Life / Sex & relationships

Guilt-free Vacation Without Kids

Gabriella and I went on vacation, and we did not miss our children. Hashtag NotATypo. We called home a couple of times during our 10 days away, when we could find the time. What?!? The boys were school most days, and then they had after school activities. By the time they were home, we were on our way to dinner … or getting ready for dinner … or thinking about dinner. And by the time we were finished with dinner, they were in bed. Also, we didn’t feel like it. That’s right. We didn’t want to call home and talk to the kids.

We didn’t want to know if they were doing their homework or flossing or going to bed on time and we certainly did not want to know if anything was going wrong. As long as we didn’t check in, everyone was fine. No one ran into the corner of a table with his head. No one wore the same pair of underwear for two days in a row – or longer – because he forgot where we keep the underwear and no one cried himself to sleep missing us. We didn’t want to hear it. We were on vacation, and no one would spoil that for us – especially our kids*.

*As far as we know, all the good stuff happened, and none of the bad stuff happened.

IMG_2489_2I felt guiltier about constantly posting vacation pictures on Facebook than I felt about not calling our children. I thought about writing one of those Open Letters of apology to parents back at home watching snow melt who had to suffer through photo after photo on Facebook of cloudless, summer skies and exquisite meals and historic sights and boutique shopping and nightcaps on the balcony… but none of our friends has time to read open letters. They hardly have time to read closed letters. The kind in envelopes. Actually addressed to them by name. In the mail. Where letters are. It is all they can do to get to the end of the day and possibly wash the dishes piled up since breakfast and watch last season’s (insert name of show everyone has already seen).

I wonder if I would have felt bad if we had been away when one of them learned to walk or said his first word. Would I have felt all “Cats in the Cradle” about taking time off? BOTH of our boys lost a tooth while we were away. Seriously, what are the odds? The older one gladly accepted a dollar from the friends who took them in for a weekend. He played along with their Fantasy Tooth Fairy game and pocketed the cash so as not to make things awkward. The younger one, however, had expectations beyond money. He had written a letter and decorated it with many pictures. There were detailed questions that the Tooth Fairy needed to answer about fairy life. I gave instructions to go ahead and write on behalf of me and the Tooth Fairy. Instead, our caregiver convinced him to wait until we got home so that we could see his letter before the Tooth Fairy took it away. He waited.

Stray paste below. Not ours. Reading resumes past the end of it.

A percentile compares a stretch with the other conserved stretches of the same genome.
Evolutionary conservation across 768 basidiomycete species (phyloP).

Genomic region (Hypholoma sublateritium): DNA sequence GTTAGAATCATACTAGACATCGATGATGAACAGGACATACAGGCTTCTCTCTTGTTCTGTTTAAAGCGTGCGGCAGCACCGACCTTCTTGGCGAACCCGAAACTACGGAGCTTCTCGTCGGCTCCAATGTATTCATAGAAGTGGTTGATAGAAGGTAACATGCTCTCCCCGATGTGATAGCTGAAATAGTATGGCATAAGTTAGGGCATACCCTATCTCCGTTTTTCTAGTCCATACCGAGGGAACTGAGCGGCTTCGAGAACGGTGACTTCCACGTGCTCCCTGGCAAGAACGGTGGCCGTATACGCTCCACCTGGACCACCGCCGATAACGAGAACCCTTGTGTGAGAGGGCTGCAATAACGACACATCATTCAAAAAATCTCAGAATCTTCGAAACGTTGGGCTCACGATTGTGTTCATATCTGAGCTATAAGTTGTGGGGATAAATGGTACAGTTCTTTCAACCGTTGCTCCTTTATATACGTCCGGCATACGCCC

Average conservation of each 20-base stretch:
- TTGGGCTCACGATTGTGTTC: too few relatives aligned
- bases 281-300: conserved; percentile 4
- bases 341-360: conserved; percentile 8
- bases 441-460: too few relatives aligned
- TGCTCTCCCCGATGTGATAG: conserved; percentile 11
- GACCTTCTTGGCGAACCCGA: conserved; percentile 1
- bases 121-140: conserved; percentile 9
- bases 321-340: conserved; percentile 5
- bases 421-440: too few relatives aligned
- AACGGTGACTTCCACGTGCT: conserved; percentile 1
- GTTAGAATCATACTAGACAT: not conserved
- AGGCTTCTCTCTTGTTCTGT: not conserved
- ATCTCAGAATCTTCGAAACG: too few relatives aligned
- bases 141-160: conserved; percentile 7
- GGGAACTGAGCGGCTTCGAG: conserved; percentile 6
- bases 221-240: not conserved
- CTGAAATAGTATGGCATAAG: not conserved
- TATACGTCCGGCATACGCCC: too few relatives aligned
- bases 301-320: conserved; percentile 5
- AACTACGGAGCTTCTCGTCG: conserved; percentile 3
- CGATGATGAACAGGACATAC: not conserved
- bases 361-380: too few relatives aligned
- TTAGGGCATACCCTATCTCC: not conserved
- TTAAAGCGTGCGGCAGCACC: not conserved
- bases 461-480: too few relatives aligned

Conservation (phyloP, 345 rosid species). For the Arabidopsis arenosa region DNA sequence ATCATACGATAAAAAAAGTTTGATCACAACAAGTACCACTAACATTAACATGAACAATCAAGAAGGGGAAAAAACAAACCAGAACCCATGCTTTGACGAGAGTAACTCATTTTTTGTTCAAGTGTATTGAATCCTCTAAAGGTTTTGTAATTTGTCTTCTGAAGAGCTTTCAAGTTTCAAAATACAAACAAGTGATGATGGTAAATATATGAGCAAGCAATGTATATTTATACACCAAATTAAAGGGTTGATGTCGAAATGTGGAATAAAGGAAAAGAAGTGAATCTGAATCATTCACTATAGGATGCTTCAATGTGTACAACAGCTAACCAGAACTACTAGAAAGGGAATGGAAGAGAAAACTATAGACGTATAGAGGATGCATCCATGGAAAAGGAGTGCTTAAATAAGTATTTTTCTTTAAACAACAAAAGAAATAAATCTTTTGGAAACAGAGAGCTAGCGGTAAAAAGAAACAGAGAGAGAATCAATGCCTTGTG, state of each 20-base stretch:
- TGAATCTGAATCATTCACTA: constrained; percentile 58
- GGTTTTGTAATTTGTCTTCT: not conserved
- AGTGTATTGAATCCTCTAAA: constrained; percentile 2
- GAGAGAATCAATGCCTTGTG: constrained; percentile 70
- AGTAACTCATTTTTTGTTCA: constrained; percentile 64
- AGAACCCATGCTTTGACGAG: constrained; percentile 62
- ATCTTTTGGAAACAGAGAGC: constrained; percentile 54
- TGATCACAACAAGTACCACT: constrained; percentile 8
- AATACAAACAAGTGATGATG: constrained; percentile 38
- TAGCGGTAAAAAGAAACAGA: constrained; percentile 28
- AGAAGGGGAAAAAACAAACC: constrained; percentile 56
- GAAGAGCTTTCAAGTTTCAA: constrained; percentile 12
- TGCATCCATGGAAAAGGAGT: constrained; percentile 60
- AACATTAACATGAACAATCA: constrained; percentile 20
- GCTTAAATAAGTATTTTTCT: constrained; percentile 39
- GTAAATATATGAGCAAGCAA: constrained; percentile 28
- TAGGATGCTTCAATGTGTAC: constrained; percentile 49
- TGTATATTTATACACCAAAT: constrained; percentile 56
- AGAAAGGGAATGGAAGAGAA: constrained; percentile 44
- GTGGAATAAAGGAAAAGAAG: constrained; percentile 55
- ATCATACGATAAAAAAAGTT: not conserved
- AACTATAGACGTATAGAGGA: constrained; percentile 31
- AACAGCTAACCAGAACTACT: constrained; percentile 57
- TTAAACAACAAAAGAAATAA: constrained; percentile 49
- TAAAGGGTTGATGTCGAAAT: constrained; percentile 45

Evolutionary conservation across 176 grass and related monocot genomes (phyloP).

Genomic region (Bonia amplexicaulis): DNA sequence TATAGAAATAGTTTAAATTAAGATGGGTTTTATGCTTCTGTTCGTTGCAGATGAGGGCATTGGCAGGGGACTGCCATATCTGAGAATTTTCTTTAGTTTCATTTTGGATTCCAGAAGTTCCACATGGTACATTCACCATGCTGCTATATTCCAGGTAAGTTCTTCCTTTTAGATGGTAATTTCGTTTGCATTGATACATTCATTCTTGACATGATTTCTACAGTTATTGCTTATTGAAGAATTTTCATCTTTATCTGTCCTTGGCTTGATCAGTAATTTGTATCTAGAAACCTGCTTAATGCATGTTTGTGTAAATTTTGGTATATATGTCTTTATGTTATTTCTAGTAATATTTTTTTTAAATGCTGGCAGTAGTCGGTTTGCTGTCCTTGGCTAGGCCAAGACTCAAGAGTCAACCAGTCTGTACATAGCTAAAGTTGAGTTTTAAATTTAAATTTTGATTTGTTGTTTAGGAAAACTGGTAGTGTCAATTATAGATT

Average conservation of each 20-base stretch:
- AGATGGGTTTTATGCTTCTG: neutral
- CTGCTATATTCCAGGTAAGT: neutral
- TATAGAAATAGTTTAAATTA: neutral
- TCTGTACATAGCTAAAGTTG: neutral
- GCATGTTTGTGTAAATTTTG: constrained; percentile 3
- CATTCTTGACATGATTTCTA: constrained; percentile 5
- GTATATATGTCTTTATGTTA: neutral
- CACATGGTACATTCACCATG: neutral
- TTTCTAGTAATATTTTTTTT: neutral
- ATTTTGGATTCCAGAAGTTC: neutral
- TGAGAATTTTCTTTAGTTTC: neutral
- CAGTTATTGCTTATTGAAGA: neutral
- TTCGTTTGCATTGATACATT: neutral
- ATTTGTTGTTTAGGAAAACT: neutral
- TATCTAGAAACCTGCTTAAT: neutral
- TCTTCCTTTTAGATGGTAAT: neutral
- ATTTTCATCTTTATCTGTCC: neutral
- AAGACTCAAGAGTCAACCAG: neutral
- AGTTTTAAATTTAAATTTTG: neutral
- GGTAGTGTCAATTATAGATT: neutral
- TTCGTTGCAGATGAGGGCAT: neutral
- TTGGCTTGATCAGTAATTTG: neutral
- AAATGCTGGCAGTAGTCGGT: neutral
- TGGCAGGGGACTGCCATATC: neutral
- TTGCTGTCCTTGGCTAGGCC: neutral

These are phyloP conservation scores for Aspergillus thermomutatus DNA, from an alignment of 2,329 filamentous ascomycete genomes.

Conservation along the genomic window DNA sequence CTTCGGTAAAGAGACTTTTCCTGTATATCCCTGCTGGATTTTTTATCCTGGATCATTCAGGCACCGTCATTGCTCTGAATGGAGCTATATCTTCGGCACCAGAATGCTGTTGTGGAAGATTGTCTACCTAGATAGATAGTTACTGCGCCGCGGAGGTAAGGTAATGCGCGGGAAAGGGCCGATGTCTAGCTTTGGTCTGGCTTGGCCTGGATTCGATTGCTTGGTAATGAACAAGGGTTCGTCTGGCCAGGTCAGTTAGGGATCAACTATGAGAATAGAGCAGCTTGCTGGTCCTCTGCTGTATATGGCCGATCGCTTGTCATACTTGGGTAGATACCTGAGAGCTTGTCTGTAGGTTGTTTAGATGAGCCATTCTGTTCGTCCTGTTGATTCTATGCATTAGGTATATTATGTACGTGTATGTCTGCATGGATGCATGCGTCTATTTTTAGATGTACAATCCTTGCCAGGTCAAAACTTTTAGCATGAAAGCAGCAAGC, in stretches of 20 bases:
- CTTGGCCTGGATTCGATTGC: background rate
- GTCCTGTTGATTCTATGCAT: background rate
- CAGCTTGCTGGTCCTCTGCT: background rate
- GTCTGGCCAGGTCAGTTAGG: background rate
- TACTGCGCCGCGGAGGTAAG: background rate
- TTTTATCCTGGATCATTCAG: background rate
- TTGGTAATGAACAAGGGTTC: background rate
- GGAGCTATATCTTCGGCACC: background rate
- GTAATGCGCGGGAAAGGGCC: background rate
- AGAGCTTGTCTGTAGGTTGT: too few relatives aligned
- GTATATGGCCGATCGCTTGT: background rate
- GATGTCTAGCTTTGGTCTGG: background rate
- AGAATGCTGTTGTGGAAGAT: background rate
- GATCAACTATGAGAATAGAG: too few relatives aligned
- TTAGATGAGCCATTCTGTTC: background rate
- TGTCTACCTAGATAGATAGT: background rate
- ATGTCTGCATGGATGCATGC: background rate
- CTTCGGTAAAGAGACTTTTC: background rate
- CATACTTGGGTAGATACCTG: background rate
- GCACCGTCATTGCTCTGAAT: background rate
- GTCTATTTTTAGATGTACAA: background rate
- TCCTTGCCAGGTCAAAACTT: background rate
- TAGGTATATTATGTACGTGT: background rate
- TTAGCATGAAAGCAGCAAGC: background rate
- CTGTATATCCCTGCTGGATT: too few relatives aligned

Traveling on the same plane, we did stop to consider who was next in line should anything tragic happen. Then we stopped considering who was next in line to consider more pressing issues such as which one of the Oscar nominated movies we should watch having not seen ANY because we have children who prevent us from seeing all the movies and traveling to all the places like we used to do. Spoiler Alert: Nothing tragic happened, we didn’t die, our next-in-line didn’t get the kids, and we watched The Imitation Game.

We’re home now and life resumed as if we were never away. We landed at the airport at 3PM on a Monday. After 15 hours of travel, we arrived home in time to greet the kids just getting home from school and present them with gifts. As we watched their eyes light up with each souvenir we gave them, the two of us chatted quietly about how proud we were of them – how easy they made it for us to go.

I took them to after school activities, did three loads of laundry (so that they would not have to wear the same pair of underwear for two days in a row) AND I wrote a very detailed reply from the Tooth Fairy to accompany the cash before hitting the sheets at 11PM.

A week later, the boys barely remember that we were gone while we try not to forget a thing. We found a little bit of our pre-kid selves on that grown up vacation, and it felt really good. Our kids survived and even grew up a little bit without us. We’d do it all again, and we wouldn’t feel the least bit guilty for leaving them. Hashtag SorryNotSorry.

Vacation!

 

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6 Comments

  1. Dylan Flunker says:

    I can’t wait. This post gives me hope that one day a kid-free vacation can be mine.

    • Deborah Goldstein says:

      It CAN happen! It took a lot of planning and even more penny-saving and help from our incredible friends, but it can be a reality if you decide to make it so. I’m rooting for you!!

  2. I love that picture of the two of you!

    • Deborah Goldstein says:

      Thank you. It’s the perfect photo to look at right now while it’s raining in New Jersey. Must not forget our stress-free days in the sun!

  3. Hashtag jealous. hashtag very
    Adult alone time makes for better parents. Better people. Brava!

    • Deborah Goldstein says:

      Which is why our government should subsidize annual vacations for all parents! We’d be the best parents EVAH!!

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